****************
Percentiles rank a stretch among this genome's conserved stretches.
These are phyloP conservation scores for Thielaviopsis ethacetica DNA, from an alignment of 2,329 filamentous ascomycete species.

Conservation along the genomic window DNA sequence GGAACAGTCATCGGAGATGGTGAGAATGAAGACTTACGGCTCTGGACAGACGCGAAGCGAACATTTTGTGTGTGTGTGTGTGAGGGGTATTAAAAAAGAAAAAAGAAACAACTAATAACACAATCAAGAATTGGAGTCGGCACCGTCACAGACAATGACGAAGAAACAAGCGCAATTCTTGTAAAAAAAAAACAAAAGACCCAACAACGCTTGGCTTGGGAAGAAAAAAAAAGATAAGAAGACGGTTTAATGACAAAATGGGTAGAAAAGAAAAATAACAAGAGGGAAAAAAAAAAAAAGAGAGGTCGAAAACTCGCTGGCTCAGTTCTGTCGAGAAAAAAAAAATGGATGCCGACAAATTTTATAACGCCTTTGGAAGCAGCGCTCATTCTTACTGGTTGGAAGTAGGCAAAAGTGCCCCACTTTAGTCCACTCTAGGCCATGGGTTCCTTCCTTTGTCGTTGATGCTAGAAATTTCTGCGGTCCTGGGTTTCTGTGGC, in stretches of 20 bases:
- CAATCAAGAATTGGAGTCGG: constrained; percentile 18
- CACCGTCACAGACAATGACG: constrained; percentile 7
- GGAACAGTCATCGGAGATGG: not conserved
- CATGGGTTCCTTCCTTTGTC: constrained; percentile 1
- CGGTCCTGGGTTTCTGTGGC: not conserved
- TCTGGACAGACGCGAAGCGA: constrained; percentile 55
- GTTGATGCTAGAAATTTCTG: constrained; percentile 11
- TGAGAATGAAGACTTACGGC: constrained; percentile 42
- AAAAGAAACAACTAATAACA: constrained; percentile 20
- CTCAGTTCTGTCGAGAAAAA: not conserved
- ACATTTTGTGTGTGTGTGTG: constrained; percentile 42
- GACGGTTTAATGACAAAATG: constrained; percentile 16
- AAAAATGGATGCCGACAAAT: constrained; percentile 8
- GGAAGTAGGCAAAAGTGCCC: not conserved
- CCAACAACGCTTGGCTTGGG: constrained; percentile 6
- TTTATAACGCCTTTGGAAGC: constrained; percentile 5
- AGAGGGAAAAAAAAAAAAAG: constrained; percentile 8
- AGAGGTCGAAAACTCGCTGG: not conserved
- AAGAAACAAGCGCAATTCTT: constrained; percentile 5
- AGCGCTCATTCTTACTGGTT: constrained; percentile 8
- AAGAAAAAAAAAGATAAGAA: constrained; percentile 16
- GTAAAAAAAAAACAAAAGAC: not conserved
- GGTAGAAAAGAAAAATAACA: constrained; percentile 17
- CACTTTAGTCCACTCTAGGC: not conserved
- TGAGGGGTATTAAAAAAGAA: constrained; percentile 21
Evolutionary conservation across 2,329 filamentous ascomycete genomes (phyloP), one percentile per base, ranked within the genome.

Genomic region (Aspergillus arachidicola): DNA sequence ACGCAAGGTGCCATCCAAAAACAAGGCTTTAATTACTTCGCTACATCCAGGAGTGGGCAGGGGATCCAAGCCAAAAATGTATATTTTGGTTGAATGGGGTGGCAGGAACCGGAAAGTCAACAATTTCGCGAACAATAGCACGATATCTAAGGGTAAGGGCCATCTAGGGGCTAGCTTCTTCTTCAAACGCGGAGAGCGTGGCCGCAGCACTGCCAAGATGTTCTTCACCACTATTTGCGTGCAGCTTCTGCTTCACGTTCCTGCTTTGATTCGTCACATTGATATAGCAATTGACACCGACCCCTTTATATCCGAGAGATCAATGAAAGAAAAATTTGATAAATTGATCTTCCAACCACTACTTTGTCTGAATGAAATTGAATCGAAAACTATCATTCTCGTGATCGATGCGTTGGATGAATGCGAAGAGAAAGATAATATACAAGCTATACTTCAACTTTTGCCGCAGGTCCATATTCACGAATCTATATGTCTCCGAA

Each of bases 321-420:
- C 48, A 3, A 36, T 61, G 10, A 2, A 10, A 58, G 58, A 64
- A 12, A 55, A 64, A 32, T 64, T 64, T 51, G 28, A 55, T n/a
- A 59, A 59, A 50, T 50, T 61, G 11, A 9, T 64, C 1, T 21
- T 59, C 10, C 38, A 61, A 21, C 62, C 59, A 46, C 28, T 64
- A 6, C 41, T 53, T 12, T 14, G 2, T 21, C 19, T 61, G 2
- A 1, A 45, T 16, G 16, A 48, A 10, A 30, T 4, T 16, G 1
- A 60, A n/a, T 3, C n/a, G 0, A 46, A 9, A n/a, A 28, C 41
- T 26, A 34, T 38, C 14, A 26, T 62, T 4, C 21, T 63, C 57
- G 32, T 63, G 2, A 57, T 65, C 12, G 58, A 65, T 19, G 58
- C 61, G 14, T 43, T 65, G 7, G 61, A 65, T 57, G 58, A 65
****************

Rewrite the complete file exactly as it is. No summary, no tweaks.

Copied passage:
Percentiles rank a stretch among this genome's conserved stretches.
These are phyloP conservation scores for Thielaviopsis ethacetica DNA, from an alignment of 2,329 filamentous ascomycete species.

Conservation along the genomic window DNA sequence GGAACAGTCATCGGAGATGGTGAGAATGAAGACTTACGGCTCTGGACAGACGCGAAGCGAACATTTTGTGTGTGTGTGTGTGAGGGGTATTAAAAAAGAAAAAAGAAACAACTAATAACACAATCAAGAATTGGAGTCGGCACCGTCACAGACAATGACGAAGAAACAAGCGCAATTCTTGTAAAAAAAAAACAAAAGACCCAACAACGCTTGGCTTGGGAAGAAAAAAAAAGATAAGAAGACGGTTTAATGACAAAATGGGTAGAAAAGAAAAATAACAAGAGGGAAAAAAAAAAAAAGAGAGGTCGAAAACTCGCTGGCTCAGTTCTGTCGAGAAAAAAAAAATGGATGCCGACAAATTTTATAACGCCTTTGGAAGCAGCGCTCATTCTTACTGGTTGGAAGTAGGCAAAAGTGCCCCACTTTAGTCCACTCTAGGCCATGGGTTCCTTCCTTTGTCGTTGATGCTAGAAATTTCTGCGGTCCTGGGTTTCTGTGGC, in stretches of 20 bases:
- CAATCAAGAATTGGAGTCGG: constrained; percentile 18
- CACCGTCACAGACAATGACG: constrained; percentile 7
- GGAACAGTCATCGGAGATGG: not conserved
- CATGGGTTCCTTCCTTTGTC: constrained; percentile 1
- CGGTCCTGGGTTTCTGTGGC: not conserved
- TCTGGACAGACGCGAAGCGA: constrained; percentile 55
- GTTGATGCTAGAAATTTCTG: constrained; percentile 11
- TGAGAATGAAGACTTACGGC: constrained; percentile 42
- AAAAGAAACAACTAATAACA: constrained; percentile 20
- CTCAGTTCTGTCGAGAAAAA: not conserved
- ACATTTTGTGTGTGTGTGTG: constrained; percentile 42
- GACGGTTTAATGACAAAATG: constrained; percentile 16
- AAAAATGGATGCCGACAAAT: constrained; percentile 8
- GGAAGTAGGCAAAAGTGCCC: not conserved
- CCAACAACGCTTGGCTTGGG: constrained; percentile 6
- TTTATAACGCCTTTGGAAGC: constrained; percentile 5
- AGAGGGAAAAAAAAAAAAAG: constrained; percentile 8
- AGAGGTCGAAAACTCGCTGG: not conserved
- AAGAAACAAGCGCAATTCTT: constrained; percentile 5
- AGCGCTCATTCTTACTGGTT: constrained; percentile 8
- AAGAAAAAAAAAGATAAGAA: constrained; percentile 16
- GTAAAAAAAAAACAAAAGAC: not conserved
- GGTAGAAAAGAAAAATAACA: constrained; percentile 17
- CACTTTAGTCCACTCTAGGC: not conserved
- TGAGGGGTATTAAAAAAGAA: constrained; percentile 21
Evolutionary conservation across 2,329 filamentous ascomycete genomes (phyloP), one percentile per base, ranked within the genome.

Genomic region (Aspergillus arachidicola): DNA sequence ACGCAAGGTGCCATCCAAAAACAAGGCTTTAATTACTTCGCTACATCCAGGAGTGGGCAGGGGATCCAAGCCAAAAATGTATATTTTGGTTGAATGGGGTGGCAGGAACCGGAAAGTCAACAATTTCGCGAACAATAGCACGATATCTAAGGGTAAGGGCCATCTAGGGGCTAGCTTCTTCTTCAAACGCGGAGAGCGTGGCCGCAGCACTGCCAAGATGTTCTTCACCACTATTTGCGTGCAGCTTCTGCTTCACGTTCCTGCTTTGATTCGTCACATTGATATAGCAATTGACACCGACCCCTTTATATCCGAGAGATCAATGAAAGAAAAATTTGATAAATTGATCTTCCAACCACTACTTTGTCTGAATGAAATTGAATCGAAAACTATCATTCTCGTGATCGATGCGTTGGATGAATGCGAAGAGAAAGATAATATACAAGCTATACTTCAACTTTTGCCGCAGGTCCATATTCACGAATCTATATGTCTCCGAA

Each of bases 321-420:
- C 48, A 3, A 36, T 61, G 10, A 2, A 10, A 58, G 58, A 64
- A 12, A 55, A 64, A 32, T 64, T 64, T 51, G 28, A 55, T n/a
- A 59, A 59, A 50, T 50, T 61, G 11, A 9, T 64, C 1, T 21
- T 59, C 10, C 38, A 61, A 21, C 62, C 59, A 46, C 28, T 64
- A 6, C 41, T 53, T 12, T 14, G 2, T 21, C 19, T 61, G 2
- A 1, A 45, T 16, G 16, A 48, A 10, A 30, T 4, T 16, G 1
- A 60, A n/a, T 3, C n/a, G 0, A 46, A 9, A n/a, A 28, C 41
- T 26, A 34, T 38, C 14, A 26, T 62, T 4, C 21, T 63, C 57
- G 32, T 63, G 2, A 57, T 65, C 12, G 58, A 65, T 19, G 58
- C 61, G 14, T 43, T 65, G 7, G 61, A 65, T 57, G 58, A 65